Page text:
Vet reports illnesses spread by mosquitoes

Published 5:00 am Thursday, September 29, 2005

One case each of eastern equine encephalitis and West Nile viruswere confirmed Tuesday in Lawrence County, a veterinarian said.

Dr. Mark Herbert, of the Animal Health Center, said tests wereconducted on two horses last week. Tests on one horse came backpositive for eastern equine encephalitis, or EEE, while tests on asecond horse revealed a positive result for West Nile, he said.

There is no cure for the two mosquito-borne diseases, Herbertsaid, but vaccinations that can prevent horses from contracting thedisease are available at any veterinarians’ offices.

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The vaccine takes one to two weeks to become 100 percenteffective, he said, but it is not too late to vaccinate horsesagainst the diseases.

“The season normally ends around Thanksgiving” formosquito-borne viruses, he said.

Cases of West Nile are no longer rare since the disease invadedthe state a few years ago. It can now be found in every state butremains more common in wet states, where mosquitoes thrive.

EEE has been around much longer, but cases have been rare in thepast decade.

Herbert said he last treated a case of EEE two years ago.However, the veterinarian said EEE seems to be staging a smallcomeback.

“In the state overall this year it seems EEE is more prevalentthan it has been in the past,” he said.

Both viruses are transferable to humans by mosquitoes. Cases ofEEE in humans are rare, with an average of four cases per year -primarily in Florida, Georgia, Massachusetts and New Jersey. Thefatality rate of EEE in humans is 35 percent, making it one of themost deadly mosquito-borne diseases in the U.S. It is alsoestimated that 35 percent of people who survive EEE will have mildto severe neurologic damage.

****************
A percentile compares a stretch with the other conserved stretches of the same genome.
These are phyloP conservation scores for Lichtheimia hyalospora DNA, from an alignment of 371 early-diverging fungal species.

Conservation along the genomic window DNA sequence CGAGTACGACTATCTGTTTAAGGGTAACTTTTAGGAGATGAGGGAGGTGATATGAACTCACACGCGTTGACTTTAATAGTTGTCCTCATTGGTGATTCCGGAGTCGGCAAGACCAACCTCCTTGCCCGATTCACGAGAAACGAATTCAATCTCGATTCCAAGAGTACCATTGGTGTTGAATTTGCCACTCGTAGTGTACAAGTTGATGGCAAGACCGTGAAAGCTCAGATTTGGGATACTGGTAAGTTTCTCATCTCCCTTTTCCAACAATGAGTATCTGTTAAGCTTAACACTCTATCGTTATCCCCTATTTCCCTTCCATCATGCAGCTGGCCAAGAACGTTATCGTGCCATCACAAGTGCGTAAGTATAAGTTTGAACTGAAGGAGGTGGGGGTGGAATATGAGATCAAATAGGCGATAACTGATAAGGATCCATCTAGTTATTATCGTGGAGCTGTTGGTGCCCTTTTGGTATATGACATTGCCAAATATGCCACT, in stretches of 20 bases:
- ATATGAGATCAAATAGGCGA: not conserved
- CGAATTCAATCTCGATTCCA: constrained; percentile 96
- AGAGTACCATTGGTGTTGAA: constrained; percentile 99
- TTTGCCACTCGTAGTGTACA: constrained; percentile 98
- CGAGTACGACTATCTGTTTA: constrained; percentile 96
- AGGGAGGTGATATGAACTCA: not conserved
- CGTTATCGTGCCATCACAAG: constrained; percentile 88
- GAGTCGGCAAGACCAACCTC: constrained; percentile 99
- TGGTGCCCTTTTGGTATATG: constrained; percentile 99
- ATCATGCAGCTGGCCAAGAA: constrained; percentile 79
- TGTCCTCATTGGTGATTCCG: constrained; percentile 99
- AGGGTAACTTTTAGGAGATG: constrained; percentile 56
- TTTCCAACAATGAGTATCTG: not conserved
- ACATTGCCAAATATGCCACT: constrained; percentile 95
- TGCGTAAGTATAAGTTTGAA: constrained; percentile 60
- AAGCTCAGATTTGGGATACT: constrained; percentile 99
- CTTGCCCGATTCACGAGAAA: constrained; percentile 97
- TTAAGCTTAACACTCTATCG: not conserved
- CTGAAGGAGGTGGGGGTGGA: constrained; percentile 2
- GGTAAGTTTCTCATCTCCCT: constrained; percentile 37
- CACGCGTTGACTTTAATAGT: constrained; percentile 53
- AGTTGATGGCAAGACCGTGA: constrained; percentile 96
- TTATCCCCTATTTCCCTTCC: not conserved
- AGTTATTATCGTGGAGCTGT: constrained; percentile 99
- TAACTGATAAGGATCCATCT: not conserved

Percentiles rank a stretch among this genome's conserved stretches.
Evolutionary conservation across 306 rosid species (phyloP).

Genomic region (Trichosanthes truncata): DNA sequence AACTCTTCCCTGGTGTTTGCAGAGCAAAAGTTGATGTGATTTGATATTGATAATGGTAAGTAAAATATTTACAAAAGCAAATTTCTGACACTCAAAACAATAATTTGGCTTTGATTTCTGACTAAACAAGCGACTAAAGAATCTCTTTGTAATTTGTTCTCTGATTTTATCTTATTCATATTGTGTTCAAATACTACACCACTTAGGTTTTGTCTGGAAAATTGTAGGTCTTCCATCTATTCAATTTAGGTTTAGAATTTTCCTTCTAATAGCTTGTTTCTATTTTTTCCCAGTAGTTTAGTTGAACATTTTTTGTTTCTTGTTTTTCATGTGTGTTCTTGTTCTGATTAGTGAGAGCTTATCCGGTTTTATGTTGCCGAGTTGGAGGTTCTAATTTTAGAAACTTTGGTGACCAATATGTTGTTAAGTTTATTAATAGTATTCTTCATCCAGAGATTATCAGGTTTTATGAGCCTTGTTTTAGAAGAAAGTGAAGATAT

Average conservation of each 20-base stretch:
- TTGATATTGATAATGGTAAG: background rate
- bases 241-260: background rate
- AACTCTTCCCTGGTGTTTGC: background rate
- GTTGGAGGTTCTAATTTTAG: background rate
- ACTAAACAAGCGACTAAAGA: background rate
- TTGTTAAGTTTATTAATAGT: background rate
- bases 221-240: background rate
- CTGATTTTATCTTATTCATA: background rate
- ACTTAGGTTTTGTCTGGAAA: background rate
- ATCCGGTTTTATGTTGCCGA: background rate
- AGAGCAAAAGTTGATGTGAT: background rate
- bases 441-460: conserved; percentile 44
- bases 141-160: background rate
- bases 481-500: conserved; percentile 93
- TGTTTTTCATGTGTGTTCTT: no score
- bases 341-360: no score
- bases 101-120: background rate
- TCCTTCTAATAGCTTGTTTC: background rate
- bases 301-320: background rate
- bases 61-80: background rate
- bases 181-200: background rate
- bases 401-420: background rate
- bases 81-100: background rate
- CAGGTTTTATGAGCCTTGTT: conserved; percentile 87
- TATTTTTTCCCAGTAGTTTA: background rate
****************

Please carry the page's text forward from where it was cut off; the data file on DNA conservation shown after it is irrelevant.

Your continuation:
Cases of West Nile still pose a major health risk toMississippians. The Mississippi Department of Health has reported atotal of 43 human West Nile cases and four deaths resulting fromcomplications of the virus so far this year.

September and October are considered the peak months for bothEEE and West Nile. MDH officials continue to urge people to takeprecautions to reduce their exposure to mosquito bites.

The following simple precautions can reduce the risk ofcontracting mosquito-borne viruses: remove sources of standingwater; avoid mosquito-prone areas, especially at night whenmosquito activity is highest; wear protective clothing; and usemosquito repellents that contain DEET, the chemical picaridin oroil of lemon eucalyptus.

Symptoms of West Nile virus infection are often mild or flu-likeand may include fever, headache, nausea, vomiting, a rash, muscleweakness or swollen lymph nodes. In a small number of people,infection can result in encephalitis or meningitis which can leadto paralysis, coma and possibly death.

Symptoms of EEE infection are similar, ranging from a mildflu-like illness to inflammation of the brain, coma and death.

For more information on West Nile and other mosquito-borneviruses call the West Nile hot line at 1-877-WST-NILE or visit theMDH Web site at